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Dreams vs. reality in schools

IN HIS victory speech, Tom Menino announced that he has new dreams for his fourth term as Boston mayor, and that's fine. But it will take more than dreams to change some stubborn old realities -- especially those involving the city's public schools.

Urban public education continues to challenge the best efforts of those who work at it, as I was recently reminded thanks to a program sponsored by the Boston Plan for Excellence. As ''principal for a day," I spent a morning at the Urban Science Academy in West Roxbury and got a glimpse of life in one Boston school.

This high school of approximately 325 students was created by dividing up West Roxbury High School into four distinct learning centers. The principal is Rasheed Hakim Meadows, a 31-year-old graduate of Yale and Harvard's Graduate School of Education. Meadows grew up in Roxbury and attended Framingham public schools through the Metco program. Now, in his first principalship, he is learning the difference between leadership and micromanagement. He is helping faculty ''feel valued" because ''burn-out around here is easy to be had." He is working to create ''a good climate, where kids feel safe, where there is intellectual safety and emotional safety."

His overall mantra is directed toward the students: ''We will not give up on them."

This school reflects the big picture in Boston: More than 80 percent who attend are black or Hispanic. Whatever their life situation, they ''come here to learn," said Meadows, and encouragement is part of the curriculum. In a humanities class, the teacher told each student she called upon: ''I'm proud of you." In a precalculus class, student volunteers stood confidently at the blackboard to show how they arrived at a solution.

There is order as students change classes, something the kids appreciate. ''It's calm," said William Troncoso, 18, of Roslindale, when asked what he liked about this newly configured high school. Even so, the peace of the morning math lesson was disturbed by a scuffle outside the classroom. A student's outburst had forced a school security officer to tackle him to the floor, leaving Meadows to sort out what happened as the class quietly returned to work.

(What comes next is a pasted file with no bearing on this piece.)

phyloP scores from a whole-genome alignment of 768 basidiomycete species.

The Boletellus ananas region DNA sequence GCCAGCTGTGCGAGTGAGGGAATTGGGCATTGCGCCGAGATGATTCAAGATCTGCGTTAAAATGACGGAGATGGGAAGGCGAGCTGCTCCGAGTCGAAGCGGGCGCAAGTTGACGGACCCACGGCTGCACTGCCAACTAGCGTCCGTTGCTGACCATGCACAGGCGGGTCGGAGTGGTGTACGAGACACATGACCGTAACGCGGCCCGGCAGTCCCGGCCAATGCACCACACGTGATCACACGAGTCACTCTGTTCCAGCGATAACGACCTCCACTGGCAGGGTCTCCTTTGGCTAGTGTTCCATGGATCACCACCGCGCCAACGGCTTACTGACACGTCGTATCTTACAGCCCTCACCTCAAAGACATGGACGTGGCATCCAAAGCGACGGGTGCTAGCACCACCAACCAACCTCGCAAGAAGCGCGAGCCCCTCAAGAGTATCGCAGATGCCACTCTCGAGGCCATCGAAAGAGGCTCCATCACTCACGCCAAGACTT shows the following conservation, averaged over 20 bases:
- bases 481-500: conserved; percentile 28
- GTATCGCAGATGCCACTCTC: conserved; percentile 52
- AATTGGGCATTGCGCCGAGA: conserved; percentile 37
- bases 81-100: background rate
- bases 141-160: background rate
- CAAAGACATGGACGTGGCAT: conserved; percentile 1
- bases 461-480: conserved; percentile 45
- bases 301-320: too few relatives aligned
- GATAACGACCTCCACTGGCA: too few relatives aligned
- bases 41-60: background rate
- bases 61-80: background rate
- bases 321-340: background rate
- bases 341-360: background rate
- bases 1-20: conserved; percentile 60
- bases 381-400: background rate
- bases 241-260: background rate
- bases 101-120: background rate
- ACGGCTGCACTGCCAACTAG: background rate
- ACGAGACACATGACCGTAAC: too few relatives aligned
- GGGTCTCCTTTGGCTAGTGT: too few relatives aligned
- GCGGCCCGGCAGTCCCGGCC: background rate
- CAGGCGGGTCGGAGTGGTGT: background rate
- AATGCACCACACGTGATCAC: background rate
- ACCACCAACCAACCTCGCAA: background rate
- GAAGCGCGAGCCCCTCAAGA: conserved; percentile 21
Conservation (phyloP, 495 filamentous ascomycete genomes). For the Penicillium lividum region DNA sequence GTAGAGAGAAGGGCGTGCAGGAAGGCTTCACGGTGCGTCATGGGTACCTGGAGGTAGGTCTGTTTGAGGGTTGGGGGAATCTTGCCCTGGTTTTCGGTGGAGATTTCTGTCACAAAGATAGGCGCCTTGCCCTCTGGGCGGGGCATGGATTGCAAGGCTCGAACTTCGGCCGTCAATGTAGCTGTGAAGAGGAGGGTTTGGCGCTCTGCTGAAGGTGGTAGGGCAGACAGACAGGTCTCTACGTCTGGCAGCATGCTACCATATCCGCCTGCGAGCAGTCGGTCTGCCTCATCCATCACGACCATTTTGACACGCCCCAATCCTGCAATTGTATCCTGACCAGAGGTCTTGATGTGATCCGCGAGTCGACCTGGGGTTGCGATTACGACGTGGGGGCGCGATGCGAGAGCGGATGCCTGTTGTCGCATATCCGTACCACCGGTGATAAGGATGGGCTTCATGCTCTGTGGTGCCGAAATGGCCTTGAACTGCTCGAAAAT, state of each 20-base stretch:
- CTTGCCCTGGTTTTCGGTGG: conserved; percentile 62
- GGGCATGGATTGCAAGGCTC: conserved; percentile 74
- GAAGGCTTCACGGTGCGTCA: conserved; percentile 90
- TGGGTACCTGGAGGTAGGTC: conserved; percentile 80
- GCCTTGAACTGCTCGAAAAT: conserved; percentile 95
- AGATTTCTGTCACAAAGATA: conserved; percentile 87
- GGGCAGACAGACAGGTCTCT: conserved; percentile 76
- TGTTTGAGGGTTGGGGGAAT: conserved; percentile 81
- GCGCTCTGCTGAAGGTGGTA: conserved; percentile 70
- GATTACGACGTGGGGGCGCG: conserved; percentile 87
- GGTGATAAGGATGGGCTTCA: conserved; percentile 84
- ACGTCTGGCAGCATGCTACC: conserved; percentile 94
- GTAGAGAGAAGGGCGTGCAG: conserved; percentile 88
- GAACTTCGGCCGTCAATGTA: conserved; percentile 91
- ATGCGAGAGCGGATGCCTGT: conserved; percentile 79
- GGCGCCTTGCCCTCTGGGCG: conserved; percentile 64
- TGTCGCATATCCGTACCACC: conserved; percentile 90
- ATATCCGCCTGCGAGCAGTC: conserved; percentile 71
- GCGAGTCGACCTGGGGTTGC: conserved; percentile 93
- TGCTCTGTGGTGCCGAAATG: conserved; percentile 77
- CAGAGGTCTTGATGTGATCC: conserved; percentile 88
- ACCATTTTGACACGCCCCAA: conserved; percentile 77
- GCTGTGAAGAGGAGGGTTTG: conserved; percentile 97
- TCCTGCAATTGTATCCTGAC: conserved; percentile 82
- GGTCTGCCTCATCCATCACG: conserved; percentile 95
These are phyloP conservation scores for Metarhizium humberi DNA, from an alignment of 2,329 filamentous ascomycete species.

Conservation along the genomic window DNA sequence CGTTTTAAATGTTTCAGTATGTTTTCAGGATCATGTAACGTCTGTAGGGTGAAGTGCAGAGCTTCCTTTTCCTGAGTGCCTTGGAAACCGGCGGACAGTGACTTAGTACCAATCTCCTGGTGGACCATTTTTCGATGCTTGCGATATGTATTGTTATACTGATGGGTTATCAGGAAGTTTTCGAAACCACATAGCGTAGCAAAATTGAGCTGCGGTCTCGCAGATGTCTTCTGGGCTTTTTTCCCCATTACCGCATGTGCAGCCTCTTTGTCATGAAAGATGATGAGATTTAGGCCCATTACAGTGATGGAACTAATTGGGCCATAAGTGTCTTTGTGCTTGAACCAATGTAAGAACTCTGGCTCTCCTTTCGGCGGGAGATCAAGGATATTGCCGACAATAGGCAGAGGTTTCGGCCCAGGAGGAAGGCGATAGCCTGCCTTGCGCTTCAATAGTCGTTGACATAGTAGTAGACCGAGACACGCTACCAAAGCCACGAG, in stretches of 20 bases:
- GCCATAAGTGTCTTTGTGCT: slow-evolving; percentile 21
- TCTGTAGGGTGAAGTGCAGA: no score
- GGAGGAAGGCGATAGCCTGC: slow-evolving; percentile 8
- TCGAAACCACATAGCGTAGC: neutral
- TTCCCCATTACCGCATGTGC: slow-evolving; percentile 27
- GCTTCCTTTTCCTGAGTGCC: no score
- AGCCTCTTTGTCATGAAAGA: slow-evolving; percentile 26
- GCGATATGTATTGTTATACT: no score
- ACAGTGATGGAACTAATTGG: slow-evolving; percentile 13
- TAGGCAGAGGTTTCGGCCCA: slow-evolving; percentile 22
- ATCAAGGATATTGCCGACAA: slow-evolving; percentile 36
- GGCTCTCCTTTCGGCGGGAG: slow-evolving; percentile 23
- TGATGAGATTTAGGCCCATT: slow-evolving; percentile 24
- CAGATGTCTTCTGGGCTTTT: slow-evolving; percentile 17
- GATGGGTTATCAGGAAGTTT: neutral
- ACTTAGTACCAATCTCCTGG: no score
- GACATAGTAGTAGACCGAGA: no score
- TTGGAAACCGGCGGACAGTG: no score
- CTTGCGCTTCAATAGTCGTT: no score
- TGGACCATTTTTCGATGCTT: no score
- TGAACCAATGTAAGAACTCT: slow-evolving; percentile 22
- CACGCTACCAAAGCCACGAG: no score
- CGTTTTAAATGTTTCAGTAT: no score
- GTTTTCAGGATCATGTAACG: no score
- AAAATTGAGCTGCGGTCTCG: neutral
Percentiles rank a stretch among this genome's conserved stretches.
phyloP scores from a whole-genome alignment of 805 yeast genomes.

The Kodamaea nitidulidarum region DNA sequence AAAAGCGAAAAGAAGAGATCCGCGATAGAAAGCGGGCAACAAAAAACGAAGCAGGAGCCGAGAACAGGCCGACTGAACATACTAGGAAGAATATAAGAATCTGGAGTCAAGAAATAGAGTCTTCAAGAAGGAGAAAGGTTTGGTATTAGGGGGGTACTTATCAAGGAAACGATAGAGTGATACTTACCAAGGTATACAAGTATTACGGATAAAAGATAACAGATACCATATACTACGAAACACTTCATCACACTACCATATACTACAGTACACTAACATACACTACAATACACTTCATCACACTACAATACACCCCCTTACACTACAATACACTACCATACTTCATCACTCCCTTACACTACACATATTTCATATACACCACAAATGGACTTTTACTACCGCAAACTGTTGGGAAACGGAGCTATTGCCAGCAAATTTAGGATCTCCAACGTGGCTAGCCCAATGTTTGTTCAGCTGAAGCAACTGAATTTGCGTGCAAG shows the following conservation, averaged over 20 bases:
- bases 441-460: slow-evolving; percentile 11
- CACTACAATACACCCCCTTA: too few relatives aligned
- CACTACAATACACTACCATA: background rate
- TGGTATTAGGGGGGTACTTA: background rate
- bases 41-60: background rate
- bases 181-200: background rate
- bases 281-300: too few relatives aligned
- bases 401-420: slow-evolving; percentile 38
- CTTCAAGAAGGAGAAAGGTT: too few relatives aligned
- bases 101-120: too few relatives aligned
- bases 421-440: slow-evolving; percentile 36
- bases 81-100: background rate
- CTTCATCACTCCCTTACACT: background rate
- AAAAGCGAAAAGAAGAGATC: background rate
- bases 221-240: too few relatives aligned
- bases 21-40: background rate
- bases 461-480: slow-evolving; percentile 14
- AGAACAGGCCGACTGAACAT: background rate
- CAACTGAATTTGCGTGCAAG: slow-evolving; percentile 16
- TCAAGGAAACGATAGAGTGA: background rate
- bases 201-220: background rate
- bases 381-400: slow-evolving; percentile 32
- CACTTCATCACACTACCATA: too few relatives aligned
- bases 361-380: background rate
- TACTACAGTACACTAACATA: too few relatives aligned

A new principal's zeal is tempered by certain realities. That morning, the school began distributing 200 laptops -- not enough for every student. The computers are a learning tool, but ''a limited one," noted Meadows, since they can't go home. ''This is Boston," he said, ''Let's keep it real. These kids become targets" if they carry a laptop into their neighborhood. For the kids, enthusiasm over the laptops quickly turned to disappointment when they couldn't immediately use them; the school librarian figured out that the network was down.

Meadows labels much of what he handles on a daily basis as ''facilities issues." Indeed, the first chunk of his day was spent trying to locate a television and VCR. In one classroom, a teacher walked up to him in search of a wrench: ''My tables are falling apart," she said. Inside the building, many students wore coats. Why? ''This building is cold," explained Meadows. Besides, some students are reluctant to put possessions in lockers because they fear they will be broken into, he said.

Maura Hennigan, Menino's mayoral opponent, did not get much political mileage out of proposals to rethink the school day and turn the schools into all-day learning centers, with arts and meals for children and evening classes for parents. Yet Hennigan was addressing the key issue, beyond education, that principals like Meadows confront daily: The life many students have after school is baggage they carry back into school.

Menino began his tenure in City Hall urging Boston to ''judge me harshly" if the schools did not improve. While there is improvement, gains are modest. During the muted mayoral campaign, Hennigan correctly observed that Boston is losing its middle-class and affluent parents and becoming a highly segregated, high-poverty system. Asked about it during the campaign, Menino attributed declining enrollment to ''smaller families," an answer that is disingenuous, at best.

In victory, Menino is now pledging to close the achievement gap between white and minority students. That goal is less about dreaming and more about directing money, resources, and energy to a cause even the best-intended mayors and educators have yet to figure out how to resolve.

Joan Vennochi's e-mail address is

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